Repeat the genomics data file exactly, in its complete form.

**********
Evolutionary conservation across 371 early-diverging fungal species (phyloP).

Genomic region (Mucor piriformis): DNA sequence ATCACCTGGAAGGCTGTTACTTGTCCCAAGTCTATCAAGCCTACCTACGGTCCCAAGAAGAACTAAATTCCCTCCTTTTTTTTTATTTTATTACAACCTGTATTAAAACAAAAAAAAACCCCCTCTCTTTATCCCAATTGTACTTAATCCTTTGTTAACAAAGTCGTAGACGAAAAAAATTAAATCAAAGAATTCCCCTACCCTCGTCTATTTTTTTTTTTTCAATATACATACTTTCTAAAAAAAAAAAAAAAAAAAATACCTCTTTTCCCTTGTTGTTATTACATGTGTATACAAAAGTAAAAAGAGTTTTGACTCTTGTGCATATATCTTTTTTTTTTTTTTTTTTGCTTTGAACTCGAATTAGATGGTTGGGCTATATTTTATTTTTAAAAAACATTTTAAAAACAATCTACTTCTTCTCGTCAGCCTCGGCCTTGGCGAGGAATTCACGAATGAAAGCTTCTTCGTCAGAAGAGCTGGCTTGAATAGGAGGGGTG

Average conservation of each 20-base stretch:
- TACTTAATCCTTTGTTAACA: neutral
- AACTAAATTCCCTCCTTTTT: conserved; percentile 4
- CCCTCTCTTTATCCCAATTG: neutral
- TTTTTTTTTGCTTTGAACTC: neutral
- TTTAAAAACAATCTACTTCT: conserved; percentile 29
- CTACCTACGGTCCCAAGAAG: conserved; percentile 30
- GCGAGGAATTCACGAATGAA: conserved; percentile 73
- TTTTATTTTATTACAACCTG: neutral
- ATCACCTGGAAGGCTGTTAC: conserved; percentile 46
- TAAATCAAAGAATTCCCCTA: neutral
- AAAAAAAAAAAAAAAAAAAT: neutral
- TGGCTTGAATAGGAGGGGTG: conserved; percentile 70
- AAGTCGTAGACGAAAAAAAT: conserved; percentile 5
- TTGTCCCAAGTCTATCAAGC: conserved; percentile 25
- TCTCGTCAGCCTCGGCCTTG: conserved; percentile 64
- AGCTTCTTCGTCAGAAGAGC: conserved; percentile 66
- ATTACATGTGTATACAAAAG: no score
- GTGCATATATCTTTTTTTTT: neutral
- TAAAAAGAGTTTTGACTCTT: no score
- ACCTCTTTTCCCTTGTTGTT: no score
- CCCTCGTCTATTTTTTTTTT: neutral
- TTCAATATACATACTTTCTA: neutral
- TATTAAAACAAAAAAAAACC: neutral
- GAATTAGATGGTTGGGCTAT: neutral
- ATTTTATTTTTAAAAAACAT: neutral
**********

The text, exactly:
Evolutionary conservation across 371 early-diverging fungal species (phyloP).

Genomic region (Mucor piriformis): DNA sequence ATCACCTGGAAGGCTGTTACTTGTCCCAAGTCTATCAAGCCTACCTACGGTCCCAAGAAGAACTAAATTCCCTCCTTTTTTTTTATTTTATTACAACCTGTATTAAAACAAAAAAAAACCCCCTCTCTTTATCCCAATTGTACTTAATCCTTTGTTAACAAAGTCGTAGACGAAAAAAATTAAATCAAAGAATTCCCCTACCCTCGTCTATTTTTTTTTTTTCAATATACATACTTTCTAAAAAAAAAAAAAAAAAAAATACCTCTTTTCCCTTGTTGTTATTACATGTGTATACAAAAGTAAAAAGAGTTTTGACTCTTGTGCATATATCTTTTTTTTTTTTTTTTTTGCTTTGAACTCGAATTAGATGGTTGGGCTATATTTTATTTTTAAAAAACATTTTAAAAACAATCTACTTCTTCTCGTCAGCCTCGGCCTTGGCGAGGAATTCACGAATGAAAGCTTCTTCGTCAGAAGAGCTGGCTTGAATAGGAGGGGTG

Average conservation of each 20-base stretch:
- TACTTAATCCTTTGTTAACA: neutral
- AACTAAATTCCCTCCTTTTT: conserved; percentile 4
- CCCTCTCTTTATCCCAATTG: neutral
- TTTTTTTTTGCTTTGAACTC: neutral
- TTTAAAAACAATCTACTTCT: conserved; percentile 29
- CTACCTACGGTCCCAAGAAG: conserved; percentile 30
- GCGAGGAATTCACGAATGAA: conserved; percentile 73
- TTTTATTTTATTACAACCTG: neutral
- ATCACCTGGAAGGCTGTTAC: conserved; percentile 46
- TAAATCAAAGAATTCCCCTA: neutral
- AAAAAAAAAAAAAAAAAAAT: neutral
- TGGCTTGAATAGGAGGGGTG: conserved; percentile 70
- AAGTCGTAGACGAAAAAAAT: conserved; percentile 5
- TTGTCCCAAGTCTATCAAGC: conserved; percentile 25
- TCTCGTCAGCCTCGGCCTTG: conserved; percentile 64
- AGCTTCTTCGTCAGAAGAGC: conserved; percentile 66
- ATTACATGTGTATACAAAAG: no score
- GTGCATATATCTTTTTTTTT: neutral
- TAAAAAGAGTTTTGACTCTT: no score
- ACCTCTTTTCCCTTGTTGTT: no score
- CCCTCGTCTATTTTTTTTTT: neutral
- TTCAATATACATACTTTCTA: neutral
- TATTAAAACAAAAAAAAACC: neutral
- GAATTAGATGGTTGGGCTAT: neutral
- ATTTTATTTTTAAAAAACAT: neutral